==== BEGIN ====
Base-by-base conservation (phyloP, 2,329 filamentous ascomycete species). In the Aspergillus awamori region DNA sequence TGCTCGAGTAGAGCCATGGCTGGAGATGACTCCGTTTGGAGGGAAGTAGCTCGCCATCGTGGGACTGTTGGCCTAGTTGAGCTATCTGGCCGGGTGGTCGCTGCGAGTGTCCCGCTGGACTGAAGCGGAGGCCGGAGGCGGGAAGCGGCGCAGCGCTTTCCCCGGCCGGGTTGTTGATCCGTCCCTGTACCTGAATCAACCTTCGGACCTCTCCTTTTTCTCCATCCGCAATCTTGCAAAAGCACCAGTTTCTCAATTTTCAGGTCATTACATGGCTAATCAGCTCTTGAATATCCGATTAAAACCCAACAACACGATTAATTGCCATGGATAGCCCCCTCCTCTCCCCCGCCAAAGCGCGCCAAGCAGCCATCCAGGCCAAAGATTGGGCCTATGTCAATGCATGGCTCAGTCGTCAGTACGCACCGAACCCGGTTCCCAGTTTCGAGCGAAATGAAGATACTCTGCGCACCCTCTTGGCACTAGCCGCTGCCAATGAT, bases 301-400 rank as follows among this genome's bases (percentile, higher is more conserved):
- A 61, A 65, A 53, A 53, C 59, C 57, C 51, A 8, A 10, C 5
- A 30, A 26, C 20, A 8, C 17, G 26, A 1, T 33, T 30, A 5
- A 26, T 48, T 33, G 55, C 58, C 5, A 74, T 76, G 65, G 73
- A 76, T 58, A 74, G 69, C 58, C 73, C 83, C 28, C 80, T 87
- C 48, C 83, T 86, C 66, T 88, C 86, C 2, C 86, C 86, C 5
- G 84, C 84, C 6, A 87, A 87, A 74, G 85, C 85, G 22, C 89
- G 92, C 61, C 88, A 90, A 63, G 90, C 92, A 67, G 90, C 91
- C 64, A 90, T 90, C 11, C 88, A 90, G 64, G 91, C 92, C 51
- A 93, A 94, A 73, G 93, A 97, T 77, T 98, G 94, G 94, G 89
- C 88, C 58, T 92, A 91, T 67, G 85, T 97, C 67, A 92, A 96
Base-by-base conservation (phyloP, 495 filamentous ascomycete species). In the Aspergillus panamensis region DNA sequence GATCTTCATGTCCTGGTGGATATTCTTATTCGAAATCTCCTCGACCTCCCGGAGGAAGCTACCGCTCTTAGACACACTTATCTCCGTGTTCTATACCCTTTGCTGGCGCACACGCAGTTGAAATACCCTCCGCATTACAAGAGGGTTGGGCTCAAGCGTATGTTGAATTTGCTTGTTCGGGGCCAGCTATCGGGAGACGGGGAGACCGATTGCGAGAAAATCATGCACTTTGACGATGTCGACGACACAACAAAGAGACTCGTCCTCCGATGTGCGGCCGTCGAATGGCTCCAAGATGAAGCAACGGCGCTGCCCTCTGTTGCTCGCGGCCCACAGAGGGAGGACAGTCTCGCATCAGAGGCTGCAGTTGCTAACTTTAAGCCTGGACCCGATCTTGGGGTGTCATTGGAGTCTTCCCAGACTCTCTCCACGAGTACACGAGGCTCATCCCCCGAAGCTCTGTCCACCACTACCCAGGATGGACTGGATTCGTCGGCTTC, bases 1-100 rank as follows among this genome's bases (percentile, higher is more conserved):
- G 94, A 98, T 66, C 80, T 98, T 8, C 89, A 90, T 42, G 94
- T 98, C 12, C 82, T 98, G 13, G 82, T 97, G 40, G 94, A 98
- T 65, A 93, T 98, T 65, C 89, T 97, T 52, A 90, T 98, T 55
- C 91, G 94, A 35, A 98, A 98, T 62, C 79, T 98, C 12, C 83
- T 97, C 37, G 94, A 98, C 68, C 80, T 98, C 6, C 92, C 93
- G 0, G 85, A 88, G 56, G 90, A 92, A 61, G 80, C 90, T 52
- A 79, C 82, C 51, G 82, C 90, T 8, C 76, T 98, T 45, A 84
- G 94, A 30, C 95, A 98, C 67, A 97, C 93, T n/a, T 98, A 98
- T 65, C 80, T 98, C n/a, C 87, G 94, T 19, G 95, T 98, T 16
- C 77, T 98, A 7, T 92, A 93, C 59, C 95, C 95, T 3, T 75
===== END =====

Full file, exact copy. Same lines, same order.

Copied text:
Base-by-base conservation (phyloP, 2,329 filamentous ascomycete species). In the Aspergillus awamori region DNA sequence TGCTCGAGTAGAGCCATGGCTGGAGATGACTCCGTTTGGAGGGAAGTAGCTCGCCATCGTGGGACTGTTGGCCTAGTTGAGCTATCTGGCCGGGTGGTCGCTGCGAGTGTCCCGCTGGACTGAAGCGGAGGCCGGAGGCGGGAAGCGGCGCAGCGCTTTCCCCGGCCGGGTTGTTGATCCGTCCCTGTACCTGAATCAACCTTCGGACCTCTCCTTTTTCTCCATCCGCAATCTTGCAAAAGCACCAGTTTCTCAATTTTCAGGTCATTACATGGCTAATCAGCTCTTGAATATCCGATTAAAACCCAACAACACGATTAATTGCCATGGATAGCCCCCTCCTCTCCCCCGCCAAAGCGCGCCAAGCAGCCATCCAGGCCAAAGATTGGGCCTATGTCAATGCATGGCTCAGTCGTCAGTACGCACCGAACCCGGTTCCCAGTTTCGAGCGAAATGAAGATACTCTGCGCACCCTCTTGGCACTAGCCGCTGCCAATGAT, bases 301-400 rank as follows among this genome's bases (percentile, higher is more conserved):
- A 61, A 65, A 53, A 53, C 59, C 57, C 51, A 8, A 10, C 5
- A 30, A 26, C 20, A 8, C 17, G 26, A 1, T 33, T 30, A 5
- A 26, T 48, T 33, G 55, C 58, C 5, A 74, T 76, G 65, G 73
- A 76, T 58, A 74, G 69, C 58, C 73, C 83, C 28, C 80, T 87
- C 48, C 83, T 86, C 66, T 88, C 86, C 2, C 86, C 86, C 5
- G 84, C 84, C 6, A 87, A 87, A 74, G 85, C 85, G 22, C 89
- G 92, C 61, C 88, A 90, A 63, G 90, C 92, A 67, G 90, C 91
- C 64, A 90, T 90, C 11, C 88, A 90, G 64, G 91, C 92, C 51
- A 93, A 94, A 73, G 93, A 97, T 77, T 98, G 94, G 94, G 89
- C 88, C 58, T 92, A 91, T 67, G 85, T 97, C 67, A 92, A 96
Base-by-base conservation (phyloP, 495 filamentous ascomycete species). In the Aspergillus panamensis region DNA sequence GATCTTCATGTCCTGGTGGATATTCTTATTCGAAATCTCCTCGACCTCCCGGAGGAAGCTACCGCTCTTAGACACACTTATCTCCGTGTTCTATACCCTTTGCTGGCGCACACGCAGTTGAAATACCCTCCGCATTACAAGAGGGTTGGGCTCAAGCGTATGTTGAATTTGCTTGTTCGGGGCCAGCTATCGGGAGACGGGGAGACCGATTGCGAGAAAATCATGCACTTTGACGATGTCGACGACACAACAAAGAGACTCGTCCTCCGATGTGCGGCCGTCGAATGGCTCCAAGATGAAGCAACGGCGCTGCCCTCTGTTGCTCGCGGCCCACAGAGGGAGGACAGTCTCGCATCAGAGGCTGCAGTTGCTAACTTTAAGCCTGGACCCGATCTTGGGGTGTCATTGGAGTCTTCCCAGACTCTCTCCACGAGTACACGAGGCTCATCCCCCGAAGCTCTGTCCACCACTACCCAGGATGGACTGGATTCGTCGGCTTC, bases 1-100 rank as follows among this genome's bases (percentile, higher is more conserved):
- G 94, A 98, T 66, C 80, T 98, T 8, C 89, A 90, T 42, G 94
- T 98, C 12, C 82, T 98, G 13, G 82, T 97, G 40, G 94, A 98
- T 65, A 93, T 98, T 65, C 89, T 97, T 52, A 90, T 98, T 55
- C 91, G 94, A 35, A 98, A 98, T 62, C 79, T 98, C 12, C 83
- T 97, C 37, G 94, A 98, C 68, C 80, T 98, C 6, C 92, C 93
- G 0, G 85, A 88, G 56, G 90, A 92, A 61, G 80, C 90, T 52
- A 79, C 82, C 51, G 82, C 90, T 8, C 76, T 98, T 45, A 84
- G 94, A 30, C 95, A 98, C 67, A 97, C 93, T n/a, T 98, A 98
- T 65, C 80, T 98, C n/a, C 87, G 94, T 19, G 95, T 98, T 16
- C 77, T 98, A 7, T 92, A 93, C 59, C 95, C 95, T 3, T 75